Canadian Journal of Philosophy 31 (2):221-244 (2001)

Authors
Thomas Williams
University of South Florida
Abstract
According to Anselm's official definition, freedom of choice is ‘the power to preserve rectitude of will for the sake of that rectitude itself.’ From the point of view of contemporary metaphysics, this is one of the most unhelpful definitions imaginable. Does such freedom require alternative possibilities, for example? Is it compatible with causal determination? Is the exercise of such freedom a necessary and sufficient condition for moral responsibility? The definition sheds no light on these questions.And so we need to move on from Anselm's definition to Anselm's account of freedom. Here, though, we encounter the opposite problem. Where Anselm's definition seems not to answer these questions at all, Anselm's account seems to answer all these questions, sometimes with a yes and sometimes with a no. Consider the question about alternative possibilities. In De libertate arbitrii, Anselm seems clearly to deny that freedom involves alternative possibilities. God, the good angels, and the blessed dead cannot do otherwise than preserve rectitude, but they are still free- freer, in fact, than those who are capable of abandoning rectitude.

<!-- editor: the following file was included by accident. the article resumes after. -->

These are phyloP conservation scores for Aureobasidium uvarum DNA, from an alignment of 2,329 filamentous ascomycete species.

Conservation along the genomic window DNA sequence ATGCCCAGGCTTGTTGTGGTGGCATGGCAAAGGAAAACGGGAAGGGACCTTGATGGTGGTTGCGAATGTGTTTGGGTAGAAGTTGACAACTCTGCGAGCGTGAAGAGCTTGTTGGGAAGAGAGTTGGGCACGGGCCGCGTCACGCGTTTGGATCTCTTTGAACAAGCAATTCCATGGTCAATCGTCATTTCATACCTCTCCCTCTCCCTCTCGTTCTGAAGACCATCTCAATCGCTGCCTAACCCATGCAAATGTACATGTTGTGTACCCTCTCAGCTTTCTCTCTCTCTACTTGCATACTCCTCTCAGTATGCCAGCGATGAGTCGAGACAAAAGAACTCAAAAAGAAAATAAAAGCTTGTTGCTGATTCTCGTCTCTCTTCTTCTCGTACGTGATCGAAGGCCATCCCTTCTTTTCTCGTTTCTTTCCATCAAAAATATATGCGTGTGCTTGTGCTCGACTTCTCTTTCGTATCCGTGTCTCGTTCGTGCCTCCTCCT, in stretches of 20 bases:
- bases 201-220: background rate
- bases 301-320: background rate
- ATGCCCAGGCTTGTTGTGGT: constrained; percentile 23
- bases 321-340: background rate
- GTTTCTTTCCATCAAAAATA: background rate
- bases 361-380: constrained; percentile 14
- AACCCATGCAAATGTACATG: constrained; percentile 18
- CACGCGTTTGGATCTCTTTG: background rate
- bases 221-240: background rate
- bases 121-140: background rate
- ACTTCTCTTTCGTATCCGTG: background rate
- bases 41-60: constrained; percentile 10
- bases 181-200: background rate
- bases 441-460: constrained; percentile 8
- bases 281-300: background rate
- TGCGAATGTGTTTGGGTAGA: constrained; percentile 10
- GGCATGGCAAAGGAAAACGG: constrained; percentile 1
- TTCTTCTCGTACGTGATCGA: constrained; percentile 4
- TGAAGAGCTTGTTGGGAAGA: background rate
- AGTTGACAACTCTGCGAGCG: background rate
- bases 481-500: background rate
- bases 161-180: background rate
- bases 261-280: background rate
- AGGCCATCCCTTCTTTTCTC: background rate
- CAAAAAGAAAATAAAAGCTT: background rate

Keywords Contemporary Philosophy  General Interest
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ISBN(s) 0045-5091
DOI cjphil200131217
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Anselm on Freedom and Grace.James A. Gibson - 2014 - Oxford Studies in Philosophy of Religion 5:88-121.
Voluntary Action and Rational Sin in Anselm of Canterbury.Tomas Ekenberg - 2016 - British Journal for the History of Philosophy 24 (2):215-230.
Anselm on Ethics.Jeffrey E. Brower - 2004 - In Brian Davies & Brian Leftow (eds.), The Cambridge Companion to Anselm. Cambridge University Press. pp. 222-56.

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